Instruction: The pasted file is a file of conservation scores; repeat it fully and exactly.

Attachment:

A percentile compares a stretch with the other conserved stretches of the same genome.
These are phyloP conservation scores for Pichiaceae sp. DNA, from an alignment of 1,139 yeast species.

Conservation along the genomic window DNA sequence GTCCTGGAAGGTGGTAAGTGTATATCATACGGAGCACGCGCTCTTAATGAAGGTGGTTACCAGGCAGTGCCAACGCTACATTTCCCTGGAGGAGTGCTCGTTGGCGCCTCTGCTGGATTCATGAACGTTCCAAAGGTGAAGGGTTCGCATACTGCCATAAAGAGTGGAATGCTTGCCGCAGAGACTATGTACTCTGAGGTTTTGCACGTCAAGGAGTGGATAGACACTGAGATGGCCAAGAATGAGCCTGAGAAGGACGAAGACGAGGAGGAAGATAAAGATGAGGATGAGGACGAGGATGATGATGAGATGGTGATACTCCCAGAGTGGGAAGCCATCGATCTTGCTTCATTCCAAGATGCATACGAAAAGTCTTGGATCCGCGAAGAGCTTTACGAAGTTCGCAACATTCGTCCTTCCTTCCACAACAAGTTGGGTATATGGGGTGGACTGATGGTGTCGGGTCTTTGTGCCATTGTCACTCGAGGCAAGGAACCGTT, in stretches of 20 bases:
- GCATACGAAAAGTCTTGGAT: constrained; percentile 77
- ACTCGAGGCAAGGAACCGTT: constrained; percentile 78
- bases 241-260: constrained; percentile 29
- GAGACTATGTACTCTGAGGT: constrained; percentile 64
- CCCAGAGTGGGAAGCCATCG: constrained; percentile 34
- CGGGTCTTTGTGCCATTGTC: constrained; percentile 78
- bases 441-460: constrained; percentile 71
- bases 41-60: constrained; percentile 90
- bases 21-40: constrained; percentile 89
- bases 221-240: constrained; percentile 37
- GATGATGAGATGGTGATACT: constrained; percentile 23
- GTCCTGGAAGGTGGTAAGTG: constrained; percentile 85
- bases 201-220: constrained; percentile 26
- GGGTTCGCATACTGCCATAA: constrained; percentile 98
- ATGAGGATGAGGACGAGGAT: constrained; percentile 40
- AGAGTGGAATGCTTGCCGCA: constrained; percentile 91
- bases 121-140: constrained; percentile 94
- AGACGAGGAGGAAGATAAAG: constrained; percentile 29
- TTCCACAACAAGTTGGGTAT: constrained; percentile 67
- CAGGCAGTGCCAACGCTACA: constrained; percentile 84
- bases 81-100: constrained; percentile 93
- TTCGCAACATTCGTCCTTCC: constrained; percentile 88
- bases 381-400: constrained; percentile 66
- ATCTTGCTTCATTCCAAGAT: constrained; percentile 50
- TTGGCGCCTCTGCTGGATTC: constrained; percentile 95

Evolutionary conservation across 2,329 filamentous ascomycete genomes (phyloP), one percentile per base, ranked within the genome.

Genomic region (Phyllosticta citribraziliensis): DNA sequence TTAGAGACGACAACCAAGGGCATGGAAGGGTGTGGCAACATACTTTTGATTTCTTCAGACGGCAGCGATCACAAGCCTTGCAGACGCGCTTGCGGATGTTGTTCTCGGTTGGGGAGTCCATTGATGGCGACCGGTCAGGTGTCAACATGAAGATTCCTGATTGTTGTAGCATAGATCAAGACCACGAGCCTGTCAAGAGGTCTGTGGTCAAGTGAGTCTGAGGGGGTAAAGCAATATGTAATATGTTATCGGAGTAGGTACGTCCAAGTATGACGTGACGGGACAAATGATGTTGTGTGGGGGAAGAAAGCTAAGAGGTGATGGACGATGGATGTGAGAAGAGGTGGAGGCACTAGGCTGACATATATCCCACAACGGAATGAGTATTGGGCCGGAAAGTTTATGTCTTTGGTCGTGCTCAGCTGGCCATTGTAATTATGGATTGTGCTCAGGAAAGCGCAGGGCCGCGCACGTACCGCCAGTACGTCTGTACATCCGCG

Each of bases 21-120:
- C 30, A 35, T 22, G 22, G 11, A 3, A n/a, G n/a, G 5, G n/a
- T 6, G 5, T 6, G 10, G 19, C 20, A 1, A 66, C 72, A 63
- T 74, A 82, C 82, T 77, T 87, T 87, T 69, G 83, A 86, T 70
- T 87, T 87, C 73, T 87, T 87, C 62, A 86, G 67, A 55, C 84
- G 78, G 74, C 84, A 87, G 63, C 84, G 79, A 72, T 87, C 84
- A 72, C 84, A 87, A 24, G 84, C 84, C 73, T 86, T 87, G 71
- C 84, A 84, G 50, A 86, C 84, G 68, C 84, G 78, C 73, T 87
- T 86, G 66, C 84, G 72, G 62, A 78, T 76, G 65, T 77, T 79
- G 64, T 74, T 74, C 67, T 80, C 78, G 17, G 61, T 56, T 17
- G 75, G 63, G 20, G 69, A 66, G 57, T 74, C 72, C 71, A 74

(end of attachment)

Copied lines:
A percentile compares a stretch with the other conserved stretches of the same genome.
These are phyloP conservation scores for Pichiaceae sp. DNA, from an alignment of 1,139 yeast species.

Conservation along the genomic window DNA sequence GTCCTGGAAGGTGGTAAGTGTATATCATACGGAGCACGCGCTCTTAATGAAGGTGGTTACCAGGCAGTGCCAACGCTACATTTCCCTGGAGGAGTGCTCGTTGGCGCCTCTGCTGGATTCATGAACGTTCCAAAGGTGAAGGGTTCGCATACTGCCATAAAGAGTGGAATGCTTGCCGCAGAGACTATGTACTCTGAGGTTTTGCACGTCAAGGAGTGGATAGACACTGAGATGGCCAAGAATGAGCCTGAGAAGGACGAAGACGAGGAGGAAGATAAAGATGAGGATGAGGACGAGGATGATGATGAGATGGTGATACTCCCAGAGTGGGAAGCCATCGATCTTGCTTCATTCCAAGATGCATACGAAAAGTCTTGGATCCGCGAAGAGCTTTACGAAGTTCGCAACATTCGTCCTTCCTTCCACAACAAGTTGGGTATATGGGGTGGACTGATGGTGTCGGGTCTTTGTGCCATTGTCACTCGAGGCAAGGAACCGTT, in stretches of 20 bases:
- GCATACGAAAAGTCTTGGAT: constrained; percentile 77
- ACTCGAGGCAAGGAACCGTT: constrained; percentile 78
- bases 241-260: constrained; percentile 29
- GAGACTATGTACTCTGAGGT: constrained; percentile 64
- CCCAGAGTGGGAAGCCATCG: constrained; percentile 34
- CGGGTCTTTGTGCCATTGTC: constrained; percentile 78
- bases 441-460: constrained; percentile 71
- bases 41-60: constrained; percentile 90
- bases 21-40: constrained; percentile 89
- bases 221-240: constrained; percentile 37
- GATGATGAGATGGTGATACT: constrained; percentile 23
- GTCCTGGAAGGTGGTAAGTG: constrained; percentile 85
- bases 201-220: constrained; percentile 26
- GGGTTCGCATACTGCCATAA: constrained; percentile 98
- ATGAGGATGAGGACGAGGAT: constrained; percentile 40
- AGAGTGGAATGCTTGCCGCA: constrained; percentile 91
- bases 121-140: constrained; percentile 94
- AGACGAGGAGGAAGATAAAG: constrained; percentile 29
- TTCCACAACAAGTTGGGTAT: constrained; percentile 67
- CAGGCAGTGCCAACGCTACA: constrained; percentile 84
- bases 81-100: constrained; percentile 93
- TTCGCAACATTCGTCCTTCC: constrained; percentile 88
- bases 381-400: constrained; percentile 66
- ATCTTGCTTCATTCCAAGAT: constrained; percentile 50
- TTGGCGCCTCTGCTGGATTC: constrained; percentile 95

Evolutionary conservation across 2,329 filamentous ascomycete genomes (phyloP), one percentile per base, ranked within the genome.

Genomic region (Phyllosticta citribraziliensis): DNA sequence TTAGAGACGACAACCAAGGGCATGGAAGGGTGTGGCAACATACTTTTGATTTCTTCAGACGGCAGCGATCACAAGCCTTGCAGACGCGCTTGCGGATGTTGTTCTCGGTTGGGGAGTCCATTGATGGCGACCGGTCAGGTGTCAACATGAAGATTCCTGATTGTTGTAGCATAGATCAAGACCACGAGCCTGTCAAGAGGTCTGTGGTCAAGTGAGTCTGAGGGGGTAAAGCAATATGTAATATGTTATCGGAGTAGGTACGTCCAAGTATGACGTGACGGGACAAATGATGTTGTGTGGGGGAAGAAAGCTAAGAGGTGATGGACGATGGATGTGAGAAGAGGTGGAGGCACTAGGCTGACATATATCCCACAACGGAATGAGTATTGGGCCGGAAAGTTTATGTCTTTGGTCGTGCTCAGCTGGCCATTGTAATTATGGATTGTGCTCAGGAAAGCGCAGGGCCGCGCACGTACCGCCAGTACGTCTGTACATCCGCG

Each of bases 21-120:
- C 30, A 35, T 22, G 22, G 11, A 3, A n/a, G n/a, G 5, G n/a
- T 6, G 5, T 6, G 10, G 19, C 20, A 1, A 66, C 72, A 63
- T 74, A 82, C 82, T 77, T 87, T 87, T 69, G 83, A 86, T 70
- T 87, T 87, C 73, T 87, T 87, C 62, A 86, G 67, A 55, C 84
- G 78, G 74, C 84, A 87, G 63, C 84, G 79, A 72, T 87, C 84
- A 72, C 84, A 87, A 24, G 84, C 84, C 73, T 86, T 87, G 71
- C 84, A 84, G 50, A 86, C 84, G 68, C 84, G 78, C 73, T 87
- T 86, G 66, C 84, G 72, G 62, A 78, T 76, G 65, T 77, T 79
- G 64, T 74, T 74, C 67, T 80, C 78, G 17, G 61, T 56, T 17
- G 75, G 63, G 20, G 69, A 66, G 57, T 74, C 72, C 71, A 74